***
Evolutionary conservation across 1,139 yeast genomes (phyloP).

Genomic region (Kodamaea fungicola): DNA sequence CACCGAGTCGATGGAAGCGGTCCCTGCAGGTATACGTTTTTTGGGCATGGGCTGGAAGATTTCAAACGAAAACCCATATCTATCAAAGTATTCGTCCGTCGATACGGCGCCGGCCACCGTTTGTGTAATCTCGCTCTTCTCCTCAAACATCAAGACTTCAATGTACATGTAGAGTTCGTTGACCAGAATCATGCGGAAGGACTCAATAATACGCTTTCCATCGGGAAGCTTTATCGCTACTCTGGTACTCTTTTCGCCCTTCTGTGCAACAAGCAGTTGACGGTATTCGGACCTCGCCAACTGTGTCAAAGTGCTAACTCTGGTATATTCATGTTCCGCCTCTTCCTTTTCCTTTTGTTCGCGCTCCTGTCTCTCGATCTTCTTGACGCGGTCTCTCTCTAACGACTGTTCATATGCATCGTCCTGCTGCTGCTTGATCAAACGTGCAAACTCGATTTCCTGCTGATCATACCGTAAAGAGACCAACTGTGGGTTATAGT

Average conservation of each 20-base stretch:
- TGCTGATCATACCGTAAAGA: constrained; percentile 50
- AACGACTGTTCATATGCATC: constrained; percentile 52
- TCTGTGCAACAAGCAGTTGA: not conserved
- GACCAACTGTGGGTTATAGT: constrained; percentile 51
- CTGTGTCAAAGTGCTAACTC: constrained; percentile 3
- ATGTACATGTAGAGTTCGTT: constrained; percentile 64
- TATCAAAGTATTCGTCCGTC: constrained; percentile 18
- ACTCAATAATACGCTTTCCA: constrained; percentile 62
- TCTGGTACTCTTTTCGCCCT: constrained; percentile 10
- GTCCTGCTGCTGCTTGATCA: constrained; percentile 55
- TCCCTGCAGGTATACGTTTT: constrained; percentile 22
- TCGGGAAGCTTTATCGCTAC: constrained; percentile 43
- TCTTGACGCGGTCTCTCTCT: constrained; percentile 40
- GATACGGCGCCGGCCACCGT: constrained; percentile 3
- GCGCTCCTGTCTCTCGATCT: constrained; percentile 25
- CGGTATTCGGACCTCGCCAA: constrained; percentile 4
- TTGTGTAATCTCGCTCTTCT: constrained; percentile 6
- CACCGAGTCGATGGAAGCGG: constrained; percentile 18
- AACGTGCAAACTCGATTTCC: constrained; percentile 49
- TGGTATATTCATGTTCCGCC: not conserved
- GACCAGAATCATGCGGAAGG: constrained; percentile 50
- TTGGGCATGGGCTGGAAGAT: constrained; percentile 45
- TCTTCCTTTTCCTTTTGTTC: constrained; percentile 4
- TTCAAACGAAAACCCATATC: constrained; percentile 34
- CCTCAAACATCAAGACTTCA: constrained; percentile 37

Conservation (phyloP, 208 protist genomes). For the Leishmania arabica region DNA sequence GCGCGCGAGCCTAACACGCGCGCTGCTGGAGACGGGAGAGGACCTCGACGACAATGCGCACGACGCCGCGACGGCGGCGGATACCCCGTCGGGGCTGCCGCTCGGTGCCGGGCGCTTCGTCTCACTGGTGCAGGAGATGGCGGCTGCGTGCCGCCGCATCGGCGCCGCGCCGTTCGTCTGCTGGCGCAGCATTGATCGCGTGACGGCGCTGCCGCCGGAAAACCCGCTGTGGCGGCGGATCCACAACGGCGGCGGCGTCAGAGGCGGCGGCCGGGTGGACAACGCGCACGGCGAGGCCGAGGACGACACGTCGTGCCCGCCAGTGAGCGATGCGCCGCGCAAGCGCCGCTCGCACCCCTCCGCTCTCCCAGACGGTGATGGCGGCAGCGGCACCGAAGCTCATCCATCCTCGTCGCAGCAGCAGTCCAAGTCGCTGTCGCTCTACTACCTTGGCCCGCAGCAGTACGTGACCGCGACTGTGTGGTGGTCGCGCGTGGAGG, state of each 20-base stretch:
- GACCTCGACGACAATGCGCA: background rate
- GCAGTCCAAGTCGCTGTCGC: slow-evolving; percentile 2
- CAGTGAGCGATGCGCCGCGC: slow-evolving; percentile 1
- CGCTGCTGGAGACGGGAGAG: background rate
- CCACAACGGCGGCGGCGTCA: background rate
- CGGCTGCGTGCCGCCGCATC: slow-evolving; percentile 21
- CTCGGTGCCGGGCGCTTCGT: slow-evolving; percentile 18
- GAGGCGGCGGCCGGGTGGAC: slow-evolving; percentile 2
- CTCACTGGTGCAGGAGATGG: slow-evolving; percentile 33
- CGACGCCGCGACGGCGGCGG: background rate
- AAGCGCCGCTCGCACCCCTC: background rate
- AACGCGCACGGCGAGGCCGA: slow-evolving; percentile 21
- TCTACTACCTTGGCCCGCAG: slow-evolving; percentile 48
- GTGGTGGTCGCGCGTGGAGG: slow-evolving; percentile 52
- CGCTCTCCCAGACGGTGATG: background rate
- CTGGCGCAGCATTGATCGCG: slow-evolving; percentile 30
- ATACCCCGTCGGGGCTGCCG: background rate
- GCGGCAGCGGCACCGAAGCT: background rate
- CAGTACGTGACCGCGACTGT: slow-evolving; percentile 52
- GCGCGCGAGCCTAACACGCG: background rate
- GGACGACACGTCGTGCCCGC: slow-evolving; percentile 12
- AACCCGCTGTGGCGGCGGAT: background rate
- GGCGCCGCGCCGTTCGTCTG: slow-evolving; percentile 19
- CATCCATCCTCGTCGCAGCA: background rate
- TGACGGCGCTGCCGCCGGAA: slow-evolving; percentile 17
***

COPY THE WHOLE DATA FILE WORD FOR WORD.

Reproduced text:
Evolutionary conservation across 1,139 yeast genomes (phyloP).

Genomic region (Kodamaea fungicola): DNA sequence CACCGAGTCGATGGAAGCGGTCCCTGCAGGTATACGTTTTTTGGGCATGGGCTGGAAGATTTCAAACGAAAACCCATATCTATCAAAGTATTCGTCCGTCGATACGGCGCCGGCCACCGTTTGTGTAATCTCGCTCTTCTCCTCAAACATCAAGACTTCAATGTACATGTAGAGTTCGTTGACCAGAATCATGCGGAAGGACTCAATAATACGCTTTCCATCGGGAAGCTTTATCGCTACTCTGGTACTCTTTTCGCCCTTCTGTGCAACAAGCAGTTGACGGTATTCGGACCTCGCCAACTGTGTCAAAGTGCTAACTCTGGTATATTCATGTTCCGCCTCTTCCTTTTCCTTTTGTTCGCGCTCCTGTCTCTCGATCTTCTTGACGCGGTCTCTCTCTAACGACTGTTCATATGCATCGTCCTGCTGCTGCTTGATCAAACGTGCAAACTCGATTTCCTGCTGATCATACCGTAAAGAGACCAACTGTGGGTTATAGT

Average conservation of each 20-base stretch:
- TGCTGATCATACCGTAAAGA: constrained; percentile 50
- AACGACTGTTCATATGCATC: constrained; percentile 52
- TCTGTGCAACAAGCAGTTGA: not conserved
- GACCAACTGTGGGTTATAGT: constrained; percentile 51
- CTGTGTCAAAGTGCTAACTC: constrained; percentile 3
- ATGTACATGTAGAGTTCGTT: constrained; percentile 64
- TATCAAAGTATTCGTCCGTC: constrained; percentile 18
- ACTCAATAATACGCTTTCCA: constrained; percentile 62
- TCTGGTACTCTTTTCGCCCT: constrained; percentile 10
- GTCCTGCTGCTGCTTGATCA: constrained; percentile 55
- TCCCTGCAGGTATACGTTTT: constrained; percentile 22
- TCGGGAAGCTTTATCGCTAC: constrained; percentile 43
- TCTTGACGCGGTCTCTCTCT: constrained; percentile 40
- GATACGGCGCCGGCCACCGT: constrained; percentile 3
- GCGCTCCTGTCTCTCGATCT: constrained; percentile 25
- CGGTATTCGGACCTCGCCAA: constrained; percentile 4
- TTGTGTAATCTCGCTCTTCT: constrained; percentile 6
- CACCGAGTCGATGGAAGCGG: constrained; percentile 18
- AACGTGCAAACTCGATTTCC: constrained; percentile 49
- TGGTATATTCATGTTCCGCC: not conserved
- GACCAGAATCATGCGGAAGG: constrained; percentile 50
- TTGGGCATGGGCTGGAAGAT: constrained; percentile 45
- TCTTCCTTTTCCTTTTGTTC: constrained; percentile 4
- TTCAAACGAAAACCCATATC: constrained; percentile 34
- CCTCAAACATCAAGACTTCA: constrained; percentile 37

Conservation (phyloP, 208 protist genomes). For the Leishmania arabica region DNA sequence GCGCGCGAGCCTAACACGCGCGCTGCTGGAGACGGGAGAGGACCTCGACGACAATGCGCACGACGCCGCGACGGCGGCGGATACCCCGTCGGGGCTGCCGCTCGGTGCCGGGCGCTTCGTCTCACTGGTGCAGGAGATGGCGGCTGCGTGCCGCCGCATCGGCGCCGCGCCGTTCGTCTGCTGGCGCAGCATTGATCGCGTGACGGCGCTGCCGCCGGAAAACCCGCTGTGGCGGCGGATCCACAACGGCGGCGGCGTCAGAGGCGGCGGCCGGGTGGACAACGCGCACGGCGAGGCCGAGGACGACACGTCGTGCCCGCCAGTGAGCGATGCGCCGCGCAAGCGCCGCTCGCACCCCTCCGCTCTCCCAGACGGTGATGGCGGCAGCGGCACCGAAGCTCATCCATCCTCGTCGCAGCAGCAGTCCAAGTCGCTGTCGCTCTACTACCTTGGCCCGCAGCAGTACGTGACCGCGACTGTGTGGTGGTCGCGCGTGGAGG, state of each 20-base stretch:
- GACCTCGACGACAATGCGCA: background rate
- GCAGTCCAAGTCGCTGTCGC: slow-evolving; percentile 2
- CAGTGAGCGATGCGCCGCGC: slow-evolving; percentile 1
- CGCTGCTGGAGACGGGAGAG: background rate
- CCACAACGGCGGCGGCGTCA: background rate
- CGGCTGCGTGCCGCCGCATC: slow-evolving; percentile 21
- CTCGGTGCCGGGCGCTTCGT: slow-evolving; percentile 18
- GAGGCGGCGGCCGGGTGGAC: slow-evolving; percentile 2
- CTCACTGGTGCAGGAGATGG: slow-evolving; percentile 33
- CGACGCCGCGACGGCGGCGG: background rate
- AAGCGCCGCTCGCACCCCTC: background rate
- AACGCGCACGGCGAGGCCGA: slow-evolving; percentile 21
- TCTACTACCTTGGCCCGCAG: slow-evolving; percentile 48
- GTGGTGGTCGCGCGTGGAGG: slow-evolving; percentile 52
- CGCTCTCCCAGACGGTGATG: background rate
- CTGGCGCAGCATTGATCGCG: slow-evolving; percentile 30
- ATACCCCGTCGGGGCTGCCG: background rate
- GCGGCAGCGGCACCGAAGCT: background rate
- CAGTACGTGACCGCGACTGT: slow-evolving; percentile 52
- GCGCGCGAGCCTAACACGCG: background rate
- GGACGACACGTCGTGCCCGC: slow-evolving; percentile 12
- AACCCGCTGTGGCGGCGGAT: background rate
- GGCGCCGCGCCGTTCGTCTG: slow-evolving; percentile 19
- CATCCATCCTCGTCGCAGCA: background rate
- TGACGGCGCTGCCGCCGGAA: slow-evolving; percentile 17